This is really my first study that I’ve ever done. So, I have listened to rumors that you go in, you sit there for a couple of minutes, get your money and you’re gone. So, I didn’t really think that I was going to get anything positive out of this. But from the first visit [the core intervention session], I was impressed with the ambiance of the place, and it kind of made me feel comfortable enough to open up and start considering what I need to do to get my life together. […] I wasn’t used to being treated well at that point. So I came in, you guys treated me, welcomed me, very welcoming environment. And it made me feel comfortable, and made me feel, because I had been, my whole life had been living a lie up until then. So I didn’t feel like I had to lie, you guys weren’t judging me. And you really weren’t pushing me to do anything. You guys kind of wanted to know what I wanted to do with my life. So after the first visit I started really thinking about that. Like what can I get out of this, and how can I get this to help me move forward.

Derek’s experience, therefore, highlights the importance of introducing participants to the study ethos and stance as early in the trial as possible, to thereby foster engagement in the core session and future intervention components. In particular, Derek experienced the core session as non-judgmental, oriented around Derek’s own views on their health, and supportive of their autonomy (“you really weren’t pushing me to do anything” and “you guys kind of wanted to know what I wanted to do with my life.”) Overall, consistent with Derek’s experience, participants typically experienced the core intervention session, structured as a conversation and communicating aspects of the IIT-ICM, as a useful introduction to the spirit and ethos of the trial generally, including subsequent intervention components received. Importantly, health education was a useful vehicle through which to begin to establish this working alliance between the study and the participant and for the study to begin to earn trust and for the participant to begin to experience some level of trust. As noted above, these characteristics of the core session that participants found acceptable and engaging were described as generally lacking in typical health care settings.

Component A: Motivational interviewing sessions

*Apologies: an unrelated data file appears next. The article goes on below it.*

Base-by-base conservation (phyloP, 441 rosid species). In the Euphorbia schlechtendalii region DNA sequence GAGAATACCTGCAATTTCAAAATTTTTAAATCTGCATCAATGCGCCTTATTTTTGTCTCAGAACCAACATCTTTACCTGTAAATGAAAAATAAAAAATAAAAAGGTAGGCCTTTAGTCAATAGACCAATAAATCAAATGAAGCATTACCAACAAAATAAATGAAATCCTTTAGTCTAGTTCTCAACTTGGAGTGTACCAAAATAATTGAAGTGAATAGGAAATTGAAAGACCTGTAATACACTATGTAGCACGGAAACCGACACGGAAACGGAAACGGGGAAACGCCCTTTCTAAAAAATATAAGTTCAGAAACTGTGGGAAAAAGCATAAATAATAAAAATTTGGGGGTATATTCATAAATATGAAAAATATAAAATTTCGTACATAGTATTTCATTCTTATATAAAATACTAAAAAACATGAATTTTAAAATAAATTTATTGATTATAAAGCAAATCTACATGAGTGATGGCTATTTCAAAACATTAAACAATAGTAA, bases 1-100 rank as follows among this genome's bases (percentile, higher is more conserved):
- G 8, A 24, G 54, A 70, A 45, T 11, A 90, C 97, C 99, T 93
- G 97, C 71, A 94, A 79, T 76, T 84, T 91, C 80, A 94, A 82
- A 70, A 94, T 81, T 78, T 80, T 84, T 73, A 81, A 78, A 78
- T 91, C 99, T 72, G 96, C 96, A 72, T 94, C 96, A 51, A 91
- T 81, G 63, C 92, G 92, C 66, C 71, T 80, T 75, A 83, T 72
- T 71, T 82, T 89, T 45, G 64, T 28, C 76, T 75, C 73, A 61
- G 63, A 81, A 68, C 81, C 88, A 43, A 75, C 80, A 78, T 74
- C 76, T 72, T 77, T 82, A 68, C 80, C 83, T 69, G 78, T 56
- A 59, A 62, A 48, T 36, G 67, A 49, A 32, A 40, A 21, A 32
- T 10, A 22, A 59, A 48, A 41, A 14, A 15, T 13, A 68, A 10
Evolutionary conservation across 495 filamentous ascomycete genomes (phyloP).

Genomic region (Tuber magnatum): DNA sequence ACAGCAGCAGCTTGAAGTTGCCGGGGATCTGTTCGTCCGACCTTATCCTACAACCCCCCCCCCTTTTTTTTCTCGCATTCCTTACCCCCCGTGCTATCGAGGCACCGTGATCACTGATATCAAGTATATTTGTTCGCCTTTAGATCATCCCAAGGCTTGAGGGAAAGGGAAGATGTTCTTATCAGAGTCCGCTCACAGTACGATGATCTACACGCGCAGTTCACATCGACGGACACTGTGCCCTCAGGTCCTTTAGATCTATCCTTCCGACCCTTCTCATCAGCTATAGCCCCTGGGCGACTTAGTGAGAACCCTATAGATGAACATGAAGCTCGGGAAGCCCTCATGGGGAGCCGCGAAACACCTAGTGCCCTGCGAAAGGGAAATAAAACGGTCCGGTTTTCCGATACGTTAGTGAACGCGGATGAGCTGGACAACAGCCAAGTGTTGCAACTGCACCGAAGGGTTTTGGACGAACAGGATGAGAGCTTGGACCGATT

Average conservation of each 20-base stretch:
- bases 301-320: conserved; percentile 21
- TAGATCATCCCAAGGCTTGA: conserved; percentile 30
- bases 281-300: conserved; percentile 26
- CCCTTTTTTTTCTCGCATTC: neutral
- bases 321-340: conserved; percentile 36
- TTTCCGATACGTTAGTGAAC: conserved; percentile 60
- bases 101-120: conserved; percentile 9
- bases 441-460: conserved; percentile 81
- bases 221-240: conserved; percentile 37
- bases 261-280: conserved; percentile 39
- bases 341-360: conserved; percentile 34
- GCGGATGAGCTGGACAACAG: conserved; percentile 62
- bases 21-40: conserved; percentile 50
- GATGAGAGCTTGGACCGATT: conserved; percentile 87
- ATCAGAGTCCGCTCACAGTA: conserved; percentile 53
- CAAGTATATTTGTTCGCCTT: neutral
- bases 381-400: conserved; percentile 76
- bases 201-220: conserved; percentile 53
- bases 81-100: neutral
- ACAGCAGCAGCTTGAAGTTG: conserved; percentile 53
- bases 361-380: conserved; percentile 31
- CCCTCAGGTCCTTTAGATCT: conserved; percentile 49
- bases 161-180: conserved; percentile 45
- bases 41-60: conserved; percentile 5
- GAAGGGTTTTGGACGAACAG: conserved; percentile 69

Description: This component was made up of four in-person, hour-long one-on-one sessions using the motivational interviewing approach, similar to the other components, as well as evidence-based motivational interviewing techniques. The goals of these motivational interviewing techniques were to foster motivation and readiness for behavior change by addressing individual and attitudinal barriers to HIV care continuum engagement, mainly health beliefs relevant to HIV care continuum engagement (e.g., outcome expectancies, self-efficacy, counter-narratives, the necessity of medication) and emotions (e.g., medical distrust, concerns/fears of HIV medication). In this component, interventionists maintained a non-judgmental stance and focused on uncovering and discussing relevant cultural and structural factors (e.g., past abuses of AABL populations in medical research and settings) that drive specific individual and attitudinal barriers to HIV care continuum engagement (e.g., medical distrust), and incorporating participants’ own views on how to best manage their HIV care and medication. Using one or two culturally and structurally salient video narrative segments per session to highlight key issues (e.g., distrust, fear, counter-narratives, poverty, stigma), interventionists used motivational interviewing-specific behavior change techniques including helping participants articulate their values, developing discrepancies between values and behavior, and identifying goals, barriers to achieving those goals, and the participant’s own solutions as they related to engagement along the HIV care continuum. Some examples of how the IIT-ICM informed this component include an explicit focus on specific barriers to HIV care continuum engagement that are common among AABL PLWH such as medical distrust, fear, and counter-narratives, which was intended to foster open communication and trust. One example of structural salience in this component was material grounded in an understanding of past and current systemic racism, which contributes to medical distrust, fear, and counter-narratives (sometimes called conspiracy theories). Counter-narratives about the origins and treatment of HIV were discussed and explored (e.g., that HIV was created to exterminate Black people), but not directly challenged. The videos were designed to signal to participants that it was acceptable to discuss concerns that are typically not encouraged in medical settings, such as medical distrust and counter-narratives if the participant so desired. Further, the component incorporated participants’ own views on how to best manage HIV and medication without judgment, a form of autonomy support.